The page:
Frank Rusch

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Frank Rusch (born February 22, 1949) is known for research on self-instructional strategies, coworker and natural supports, benefit-cost analysis, and model program evaluation as well as his contributions to the conceptualization and implementation of supported employment and secondary transition services. His contributions to supported employment [1] include the establishment of the first “supported work” model in the fall of 1975 at the University of Washington while a doctoral student.

Early career[edit]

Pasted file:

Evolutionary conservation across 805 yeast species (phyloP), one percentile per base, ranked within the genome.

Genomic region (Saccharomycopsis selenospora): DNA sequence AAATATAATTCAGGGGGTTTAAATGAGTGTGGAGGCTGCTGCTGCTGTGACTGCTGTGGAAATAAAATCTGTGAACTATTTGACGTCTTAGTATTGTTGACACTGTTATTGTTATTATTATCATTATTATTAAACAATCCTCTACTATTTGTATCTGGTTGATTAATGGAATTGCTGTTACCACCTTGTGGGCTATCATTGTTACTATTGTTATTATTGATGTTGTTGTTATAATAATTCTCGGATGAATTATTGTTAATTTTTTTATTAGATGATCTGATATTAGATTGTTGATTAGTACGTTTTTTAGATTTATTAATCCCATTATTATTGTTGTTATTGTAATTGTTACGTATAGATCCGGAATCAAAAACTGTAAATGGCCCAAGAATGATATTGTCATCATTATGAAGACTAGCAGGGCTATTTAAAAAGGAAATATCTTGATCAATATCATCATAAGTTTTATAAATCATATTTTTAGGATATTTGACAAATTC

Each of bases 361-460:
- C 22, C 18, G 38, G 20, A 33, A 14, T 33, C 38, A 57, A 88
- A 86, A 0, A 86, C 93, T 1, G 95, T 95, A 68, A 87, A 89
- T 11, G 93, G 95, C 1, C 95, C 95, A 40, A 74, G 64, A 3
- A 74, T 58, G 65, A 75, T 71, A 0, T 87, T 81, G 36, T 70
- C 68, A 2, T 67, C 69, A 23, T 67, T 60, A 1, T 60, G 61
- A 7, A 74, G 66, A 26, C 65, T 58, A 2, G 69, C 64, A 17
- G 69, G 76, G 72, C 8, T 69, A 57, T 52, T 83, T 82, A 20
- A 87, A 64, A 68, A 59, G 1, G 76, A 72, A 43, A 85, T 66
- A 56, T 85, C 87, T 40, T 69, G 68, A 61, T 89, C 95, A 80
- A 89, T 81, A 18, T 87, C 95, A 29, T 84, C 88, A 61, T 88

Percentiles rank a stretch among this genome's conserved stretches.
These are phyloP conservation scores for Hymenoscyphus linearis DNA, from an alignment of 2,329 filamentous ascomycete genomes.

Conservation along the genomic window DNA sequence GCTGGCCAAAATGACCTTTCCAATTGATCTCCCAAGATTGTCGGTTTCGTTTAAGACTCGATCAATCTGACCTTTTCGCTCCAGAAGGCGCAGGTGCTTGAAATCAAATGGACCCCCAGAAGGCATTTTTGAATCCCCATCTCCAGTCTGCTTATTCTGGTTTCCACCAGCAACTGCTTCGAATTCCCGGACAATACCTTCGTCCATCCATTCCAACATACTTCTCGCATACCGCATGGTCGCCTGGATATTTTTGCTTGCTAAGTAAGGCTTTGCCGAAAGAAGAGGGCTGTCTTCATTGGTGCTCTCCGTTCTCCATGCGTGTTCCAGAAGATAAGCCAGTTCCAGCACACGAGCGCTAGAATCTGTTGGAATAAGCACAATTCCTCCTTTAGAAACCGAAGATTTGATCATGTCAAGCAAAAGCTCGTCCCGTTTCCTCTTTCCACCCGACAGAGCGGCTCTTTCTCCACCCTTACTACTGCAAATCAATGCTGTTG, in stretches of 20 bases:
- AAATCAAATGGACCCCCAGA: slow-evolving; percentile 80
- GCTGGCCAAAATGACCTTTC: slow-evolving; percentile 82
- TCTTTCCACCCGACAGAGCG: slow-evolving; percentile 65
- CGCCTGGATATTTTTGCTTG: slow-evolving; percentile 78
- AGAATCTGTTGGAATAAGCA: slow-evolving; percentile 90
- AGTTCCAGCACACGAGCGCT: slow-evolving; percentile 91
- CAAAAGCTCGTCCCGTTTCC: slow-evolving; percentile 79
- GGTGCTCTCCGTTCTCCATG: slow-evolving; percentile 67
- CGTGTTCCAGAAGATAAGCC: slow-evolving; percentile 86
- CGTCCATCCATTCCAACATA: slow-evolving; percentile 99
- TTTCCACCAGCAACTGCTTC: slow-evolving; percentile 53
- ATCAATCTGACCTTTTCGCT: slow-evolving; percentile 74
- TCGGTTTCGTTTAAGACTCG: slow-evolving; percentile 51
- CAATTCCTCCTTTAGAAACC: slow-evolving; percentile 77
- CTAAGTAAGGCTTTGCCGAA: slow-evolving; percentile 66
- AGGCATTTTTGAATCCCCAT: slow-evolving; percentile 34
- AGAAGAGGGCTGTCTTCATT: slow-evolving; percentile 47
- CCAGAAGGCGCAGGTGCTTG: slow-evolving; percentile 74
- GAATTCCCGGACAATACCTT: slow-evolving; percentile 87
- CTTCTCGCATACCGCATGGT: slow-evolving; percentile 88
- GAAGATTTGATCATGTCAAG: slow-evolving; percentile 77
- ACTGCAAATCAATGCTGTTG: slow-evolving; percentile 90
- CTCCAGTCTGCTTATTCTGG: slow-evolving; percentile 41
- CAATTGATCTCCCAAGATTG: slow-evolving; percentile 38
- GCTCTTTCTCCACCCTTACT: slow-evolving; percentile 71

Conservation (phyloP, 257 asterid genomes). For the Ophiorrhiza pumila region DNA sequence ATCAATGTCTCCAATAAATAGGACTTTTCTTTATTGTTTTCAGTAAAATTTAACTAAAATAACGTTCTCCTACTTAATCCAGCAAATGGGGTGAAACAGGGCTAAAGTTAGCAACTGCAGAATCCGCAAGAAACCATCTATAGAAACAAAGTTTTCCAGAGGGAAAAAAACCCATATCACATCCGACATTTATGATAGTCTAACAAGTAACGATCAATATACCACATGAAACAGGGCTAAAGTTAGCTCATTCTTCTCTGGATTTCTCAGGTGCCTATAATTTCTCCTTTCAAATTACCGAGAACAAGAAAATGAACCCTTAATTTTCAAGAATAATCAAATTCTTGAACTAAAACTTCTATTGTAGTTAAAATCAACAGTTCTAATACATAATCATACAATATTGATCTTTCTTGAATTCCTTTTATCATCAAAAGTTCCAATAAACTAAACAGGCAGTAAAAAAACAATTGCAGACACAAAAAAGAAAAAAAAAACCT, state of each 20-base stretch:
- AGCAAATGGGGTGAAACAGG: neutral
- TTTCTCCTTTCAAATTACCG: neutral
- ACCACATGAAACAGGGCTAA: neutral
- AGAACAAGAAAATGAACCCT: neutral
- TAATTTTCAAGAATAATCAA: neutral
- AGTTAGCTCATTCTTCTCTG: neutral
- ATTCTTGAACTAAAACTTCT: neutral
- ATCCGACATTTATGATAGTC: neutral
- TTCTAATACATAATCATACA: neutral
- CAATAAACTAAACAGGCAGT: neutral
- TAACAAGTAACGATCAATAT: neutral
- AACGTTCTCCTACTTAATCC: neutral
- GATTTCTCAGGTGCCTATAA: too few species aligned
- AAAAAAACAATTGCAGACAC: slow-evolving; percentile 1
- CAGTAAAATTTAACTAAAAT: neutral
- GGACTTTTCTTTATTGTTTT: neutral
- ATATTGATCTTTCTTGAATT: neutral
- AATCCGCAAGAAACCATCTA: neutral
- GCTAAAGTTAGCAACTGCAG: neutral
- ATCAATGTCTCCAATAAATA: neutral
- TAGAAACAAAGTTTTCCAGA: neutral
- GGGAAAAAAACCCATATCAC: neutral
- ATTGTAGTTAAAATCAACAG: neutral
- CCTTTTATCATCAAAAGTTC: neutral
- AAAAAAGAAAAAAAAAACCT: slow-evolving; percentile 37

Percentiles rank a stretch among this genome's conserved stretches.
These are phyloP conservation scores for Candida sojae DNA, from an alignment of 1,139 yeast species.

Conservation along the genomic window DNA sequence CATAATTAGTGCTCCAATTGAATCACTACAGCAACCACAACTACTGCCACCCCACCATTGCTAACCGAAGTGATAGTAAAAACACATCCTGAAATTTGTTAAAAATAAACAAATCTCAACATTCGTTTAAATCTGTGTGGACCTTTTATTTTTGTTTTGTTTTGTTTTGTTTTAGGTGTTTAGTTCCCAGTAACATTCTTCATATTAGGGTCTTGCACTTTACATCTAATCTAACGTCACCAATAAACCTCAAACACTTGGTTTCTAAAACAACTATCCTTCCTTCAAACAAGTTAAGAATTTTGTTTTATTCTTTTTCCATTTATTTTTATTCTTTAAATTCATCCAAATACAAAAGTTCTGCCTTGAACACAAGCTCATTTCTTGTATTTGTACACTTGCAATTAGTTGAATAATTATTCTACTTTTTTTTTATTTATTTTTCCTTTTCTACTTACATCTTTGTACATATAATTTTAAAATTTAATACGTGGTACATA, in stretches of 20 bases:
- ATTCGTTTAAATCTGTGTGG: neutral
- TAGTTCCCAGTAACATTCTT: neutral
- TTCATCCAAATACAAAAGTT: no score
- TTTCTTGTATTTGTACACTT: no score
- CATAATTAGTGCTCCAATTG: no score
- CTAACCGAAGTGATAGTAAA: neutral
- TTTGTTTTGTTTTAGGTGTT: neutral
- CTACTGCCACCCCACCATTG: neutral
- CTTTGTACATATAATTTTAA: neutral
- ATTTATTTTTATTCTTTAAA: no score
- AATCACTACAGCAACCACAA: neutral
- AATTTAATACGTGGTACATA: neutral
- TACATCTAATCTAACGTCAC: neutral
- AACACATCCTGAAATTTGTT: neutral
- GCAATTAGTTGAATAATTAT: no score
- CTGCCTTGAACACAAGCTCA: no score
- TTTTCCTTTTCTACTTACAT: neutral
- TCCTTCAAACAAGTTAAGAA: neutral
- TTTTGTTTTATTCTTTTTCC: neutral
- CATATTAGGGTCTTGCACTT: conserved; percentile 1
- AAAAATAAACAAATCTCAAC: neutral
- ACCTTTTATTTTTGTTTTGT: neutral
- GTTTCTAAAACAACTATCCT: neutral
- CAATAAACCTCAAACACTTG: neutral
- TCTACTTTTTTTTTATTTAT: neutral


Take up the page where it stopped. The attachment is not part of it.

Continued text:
Rusch received his undergraduate degree in psychology from the University of Oregon in 1971. He went on to earn a master's degree at the University of Oregon in 1972 in special education. Rusch completed his doctoral program in 1977 in special education and began his career at the University of Illinois at Urbana-Champaign.[2] He replicated his supported employment program in 1978 [3] with the addition of an apartment-training program that provided employees with the training and support that they required to remain independent of adult day programs and segregated housing options typically available at the time. Eventually, Rusch turned his attention toward special education high school students and how they were being prepared for work. While a professor of special education at the University of Illinois he graduated numerous doctoral students who have assumed teaching and research positions at major universities throughout the United States, including an endowed chair.